interfaces also allow use of the data in
third-party analysis tools like Huygens
Deconvolution software, Image J, Fiji,
CellProfiler and KNIME.
“The integration of Leica HCS A
(High Content Screening Automation)
into Leica Microsystems’ confocal and
widefield systems supports the screening
of a large number of samples under various conditions for robust statistics,” says
Kappel. Immediate image analysis eliminates the need to manually sift through
a large number of specimens, where rare
events, such as observing a dividing cell
among others, can easily be missed.
“Computer Aided Microscopy (CAM)
allows these events to continuously stream
to external storage devices where they are
analyzed simultaneously during image
acquisition,” says Kappel. In conjunction
with CAM, Leica HCS A can respond to
feedback from the analysis software about
an event detected during acquisition.
High-content screening is a growing dis-
cipline in life science research, as the num-
ber of complex experiments is increasing,
and statistically relevant data is needed to
further scientific discoveries. “Research is
automated by means of large-scale screen-
ing experiments,” says Kappel. “This allows
a higher throughput of experiments and
higher data quality.”
Automated analysis during acquisition
saves time, since scientists don’t need to
manually sift through data sets and rare
events, and less things are missed. This
also saves on lab equipment costs as exper-
iments don’t need to be repeated as often.
Some techniques based on statistical
Further enhancing image
data analysis have also appeared in recent
years. These approaches bring more
efficient solutions to image processing
traditional issues like classification, pat-
tern matching or tracking. “Super pixel
algorithms allow you to simplify images
with understandable region portioning,
giving access to well-known fast-graph
computations,” says Doux. “Some descrip-
tors like SIFT or FREAK bring some help
for extracting relevant information inde-
pendently from the scale and orientation
of the features.”
However, in terms of technology, some
GPUs offer a large amount of memory
that can be used for processing. And, CPU
All these enhancements help to man-
age the increase of data and modalities in
terms of performance and data correla-
tion. Better statistical data analysis helps
improve image segmentation and may lead
to improved research of complex struc-
tures, especially in the life sciences field.
“Thus, a better understanding of chal-
lenging issues can be done, for example,
segmenting textured phases in materials
science or detecting specific cells inside a
complex life science sample,” says Doux.
To more accurately model the true physiological state, therapeutic and disease progression research is shifting towards an in
vivo model in whole organisms. Pre-clin-ical trial and drug safety studies are also
incorporating in vivo studies earlier in the
process to evaluate toxicity and efficacy.
“Multiphoton systems, such as Nikon’s
A1R MP+ confocal microscope, are
challenged with motion artifacts when
penetrating deep into tissue,” says Sysko.
“When an organism shifts, breathes,
muscles contract, blood flow or slow drift
occurs, real-time image analysis must
Along with the goal of imaging normal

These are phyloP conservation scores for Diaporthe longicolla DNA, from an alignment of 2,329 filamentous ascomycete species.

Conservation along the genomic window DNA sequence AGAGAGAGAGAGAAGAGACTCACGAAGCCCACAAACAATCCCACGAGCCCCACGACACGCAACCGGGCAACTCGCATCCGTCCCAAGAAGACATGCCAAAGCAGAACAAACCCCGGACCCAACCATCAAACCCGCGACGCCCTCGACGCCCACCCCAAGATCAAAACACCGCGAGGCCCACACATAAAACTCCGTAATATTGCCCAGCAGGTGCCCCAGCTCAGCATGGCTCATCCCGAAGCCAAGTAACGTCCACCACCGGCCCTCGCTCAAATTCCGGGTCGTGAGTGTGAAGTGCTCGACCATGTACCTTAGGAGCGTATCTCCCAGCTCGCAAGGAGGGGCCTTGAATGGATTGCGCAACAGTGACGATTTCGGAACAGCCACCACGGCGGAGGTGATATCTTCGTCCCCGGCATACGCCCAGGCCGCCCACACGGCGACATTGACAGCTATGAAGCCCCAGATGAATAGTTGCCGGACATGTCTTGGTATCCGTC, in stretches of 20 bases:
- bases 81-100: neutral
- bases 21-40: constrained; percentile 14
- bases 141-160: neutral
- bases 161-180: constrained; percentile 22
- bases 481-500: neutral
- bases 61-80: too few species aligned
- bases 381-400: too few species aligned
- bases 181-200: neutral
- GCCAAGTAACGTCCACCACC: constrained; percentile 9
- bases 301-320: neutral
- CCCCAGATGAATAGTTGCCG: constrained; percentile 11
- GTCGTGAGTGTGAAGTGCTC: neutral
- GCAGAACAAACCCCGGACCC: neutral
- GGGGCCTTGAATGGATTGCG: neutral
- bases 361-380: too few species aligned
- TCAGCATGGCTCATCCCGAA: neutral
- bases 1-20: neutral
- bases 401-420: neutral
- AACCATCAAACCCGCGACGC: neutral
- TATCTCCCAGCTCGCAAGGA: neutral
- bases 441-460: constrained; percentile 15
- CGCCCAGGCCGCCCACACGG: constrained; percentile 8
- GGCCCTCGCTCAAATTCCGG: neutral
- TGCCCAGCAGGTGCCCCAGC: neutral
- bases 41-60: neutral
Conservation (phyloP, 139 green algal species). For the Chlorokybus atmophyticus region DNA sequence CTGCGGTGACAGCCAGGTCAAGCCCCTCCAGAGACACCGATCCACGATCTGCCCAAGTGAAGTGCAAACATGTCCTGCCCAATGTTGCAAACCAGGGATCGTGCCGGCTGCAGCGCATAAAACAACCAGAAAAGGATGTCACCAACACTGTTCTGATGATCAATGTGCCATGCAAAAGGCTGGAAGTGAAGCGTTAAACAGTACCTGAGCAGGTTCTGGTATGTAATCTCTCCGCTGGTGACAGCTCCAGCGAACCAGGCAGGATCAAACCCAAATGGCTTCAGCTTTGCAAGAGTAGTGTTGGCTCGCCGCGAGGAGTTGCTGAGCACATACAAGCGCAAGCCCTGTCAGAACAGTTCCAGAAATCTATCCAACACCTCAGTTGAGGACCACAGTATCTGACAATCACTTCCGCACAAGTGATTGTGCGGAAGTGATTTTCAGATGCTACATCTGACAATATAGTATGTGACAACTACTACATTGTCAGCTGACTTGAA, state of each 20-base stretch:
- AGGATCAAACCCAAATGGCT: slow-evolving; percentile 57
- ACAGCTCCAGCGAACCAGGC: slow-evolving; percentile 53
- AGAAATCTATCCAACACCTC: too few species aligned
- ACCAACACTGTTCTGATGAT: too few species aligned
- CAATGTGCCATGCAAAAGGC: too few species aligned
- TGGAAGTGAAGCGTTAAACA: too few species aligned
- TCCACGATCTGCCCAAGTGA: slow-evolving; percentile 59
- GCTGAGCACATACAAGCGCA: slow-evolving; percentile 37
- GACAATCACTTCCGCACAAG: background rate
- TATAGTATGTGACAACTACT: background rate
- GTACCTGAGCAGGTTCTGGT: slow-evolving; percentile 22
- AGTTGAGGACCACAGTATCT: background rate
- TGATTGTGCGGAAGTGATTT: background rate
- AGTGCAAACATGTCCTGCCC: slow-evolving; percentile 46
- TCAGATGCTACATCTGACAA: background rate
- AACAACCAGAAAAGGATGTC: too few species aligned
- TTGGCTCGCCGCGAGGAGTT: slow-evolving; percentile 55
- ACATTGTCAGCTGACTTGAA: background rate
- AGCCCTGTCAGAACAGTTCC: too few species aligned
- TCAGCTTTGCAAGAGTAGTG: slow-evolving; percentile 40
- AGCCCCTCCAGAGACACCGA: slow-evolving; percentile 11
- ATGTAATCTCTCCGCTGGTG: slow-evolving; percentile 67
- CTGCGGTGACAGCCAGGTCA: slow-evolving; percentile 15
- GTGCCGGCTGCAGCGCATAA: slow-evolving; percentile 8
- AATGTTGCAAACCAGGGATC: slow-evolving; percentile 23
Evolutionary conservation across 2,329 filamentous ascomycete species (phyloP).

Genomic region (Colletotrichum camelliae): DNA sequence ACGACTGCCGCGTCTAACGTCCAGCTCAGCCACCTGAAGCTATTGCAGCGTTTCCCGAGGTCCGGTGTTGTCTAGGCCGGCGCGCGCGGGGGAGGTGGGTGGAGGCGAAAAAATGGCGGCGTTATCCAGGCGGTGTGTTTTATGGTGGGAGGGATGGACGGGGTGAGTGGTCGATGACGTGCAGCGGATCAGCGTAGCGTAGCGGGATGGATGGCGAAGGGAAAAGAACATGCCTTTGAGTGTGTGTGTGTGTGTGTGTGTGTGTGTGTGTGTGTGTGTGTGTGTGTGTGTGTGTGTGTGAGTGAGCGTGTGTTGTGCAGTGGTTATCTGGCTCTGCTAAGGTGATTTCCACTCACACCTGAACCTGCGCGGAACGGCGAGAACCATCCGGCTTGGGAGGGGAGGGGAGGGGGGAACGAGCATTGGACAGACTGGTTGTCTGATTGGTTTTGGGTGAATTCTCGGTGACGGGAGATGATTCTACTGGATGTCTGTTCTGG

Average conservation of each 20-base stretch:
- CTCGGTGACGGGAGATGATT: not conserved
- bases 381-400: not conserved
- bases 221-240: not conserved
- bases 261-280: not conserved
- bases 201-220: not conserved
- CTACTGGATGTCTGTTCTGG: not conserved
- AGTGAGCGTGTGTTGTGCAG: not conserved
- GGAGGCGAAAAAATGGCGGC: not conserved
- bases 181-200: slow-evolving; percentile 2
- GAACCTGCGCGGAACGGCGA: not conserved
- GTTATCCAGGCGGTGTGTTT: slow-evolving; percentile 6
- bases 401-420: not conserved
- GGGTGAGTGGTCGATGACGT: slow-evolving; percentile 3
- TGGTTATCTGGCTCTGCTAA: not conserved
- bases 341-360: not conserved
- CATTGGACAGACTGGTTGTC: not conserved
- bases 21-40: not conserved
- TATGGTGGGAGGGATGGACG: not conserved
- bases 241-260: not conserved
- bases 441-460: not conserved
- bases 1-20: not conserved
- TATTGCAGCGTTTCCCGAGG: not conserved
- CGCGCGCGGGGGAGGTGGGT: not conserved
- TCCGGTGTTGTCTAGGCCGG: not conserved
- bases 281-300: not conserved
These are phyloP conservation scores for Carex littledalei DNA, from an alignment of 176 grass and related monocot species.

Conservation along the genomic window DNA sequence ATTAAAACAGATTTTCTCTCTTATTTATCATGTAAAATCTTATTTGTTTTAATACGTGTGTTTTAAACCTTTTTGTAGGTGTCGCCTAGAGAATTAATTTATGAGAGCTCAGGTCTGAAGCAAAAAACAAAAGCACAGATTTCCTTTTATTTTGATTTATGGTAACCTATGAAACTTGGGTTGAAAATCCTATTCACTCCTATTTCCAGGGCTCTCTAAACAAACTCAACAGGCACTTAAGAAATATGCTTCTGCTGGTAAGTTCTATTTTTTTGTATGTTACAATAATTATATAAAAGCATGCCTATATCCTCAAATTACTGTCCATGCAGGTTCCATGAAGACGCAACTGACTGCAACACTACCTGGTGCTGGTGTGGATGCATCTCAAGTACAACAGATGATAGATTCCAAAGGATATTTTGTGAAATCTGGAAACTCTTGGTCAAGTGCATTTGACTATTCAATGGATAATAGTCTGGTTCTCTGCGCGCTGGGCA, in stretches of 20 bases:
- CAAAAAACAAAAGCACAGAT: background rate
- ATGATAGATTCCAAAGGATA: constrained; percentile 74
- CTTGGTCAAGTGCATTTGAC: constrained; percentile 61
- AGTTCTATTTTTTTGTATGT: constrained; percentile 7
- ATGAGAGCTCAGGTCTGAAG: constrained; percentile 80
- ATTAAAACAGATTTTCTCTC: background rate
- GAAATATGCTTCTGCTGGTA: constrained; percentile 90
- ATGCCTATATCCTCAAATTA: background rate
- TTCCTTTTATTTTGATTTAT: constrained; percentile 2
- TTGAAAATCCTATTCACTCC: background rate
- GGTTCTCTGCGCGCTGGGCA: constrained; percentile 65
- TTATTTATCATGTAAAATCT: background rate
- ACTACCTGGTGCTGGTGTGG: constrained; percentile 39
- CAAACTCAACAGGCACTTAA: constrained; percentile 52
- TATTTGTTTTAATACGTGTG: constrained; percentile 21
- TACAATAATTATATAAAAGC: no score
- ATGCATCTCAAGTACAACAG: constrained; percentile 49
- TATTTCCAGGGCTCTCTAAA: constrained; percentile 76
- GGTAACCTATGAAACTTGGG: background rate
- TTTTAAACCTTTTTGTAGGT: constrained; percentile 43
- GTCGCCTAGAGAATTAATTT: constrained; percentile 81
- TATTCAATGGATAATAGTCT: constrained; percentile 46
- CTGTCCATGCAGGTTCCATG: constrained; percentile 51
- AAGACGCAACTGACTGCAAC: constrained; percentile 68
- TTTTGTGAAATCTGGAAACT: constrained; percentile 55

physiological states, label-free techniques
are developing and becoming more preva-
lent, and reliable brightfield image analysis
techniques are in demand to analyze data
sets without the benefits of high contrast
While some solutions have been made
to support the processing of image data,
“It all started with high-speed and
high-resolution imaging systems,” says
Rhodes. “Huge amounts of image data
can nowadays be acquired easily with-
in a single experiment. And that will
lead to even more data after the image
These data and images must be put
into the correct context for researchers to
find the answers they are looking for. Leav-
ing back-traceability of derived data from
image analysis inside big data sets as an
enhancement is needed.
There’s also a growing need for personalized image analysis. “The microscopy
software needs to have open interfaces
to third-party and open source elements,
so that every researcher can define their
project and the information in the image
which is relevant to their scientific question,” says Haas. Further enhancements
can be expected for the seamless integration of third-party and open software tools
into microscopy software.
Image analysis in the future
The potential for image analysis is huge,
and its importance will continue to grow.
But for researchers to not get lost in all
the possibilities to analyze images, it will
become crucial to decide which analysis
algorithm is the correct one with respect to
the scientific question to be answered.
“If there are no standards or guidelines
put into place, tons of ‘data garbage’ will be
produced easily considering the available
computation power: Just test enough different ways to analyze your image data until
you get what you would like to see,” says
Rhodes. If vendors can enhance and expand
the capabilities of image analysis while pro-
viding guidelines and standards for the sci-
entific community, the future will be bright.
Overall, image analysis is widely used
and, with its convenient access to research-
ers, it has become indispensable for quan-
titative, quantifiable and reliable results.
The future possibilities for image analysis
lie in setting up predictive models of bio-
physical processes and development.
— Lindsay Hock, Editor
Nikon A1 confocal images using NIS-Elements for 3-D vol-
ume rendering with 3-D object detection and measurement.
Image: Nikon Instruments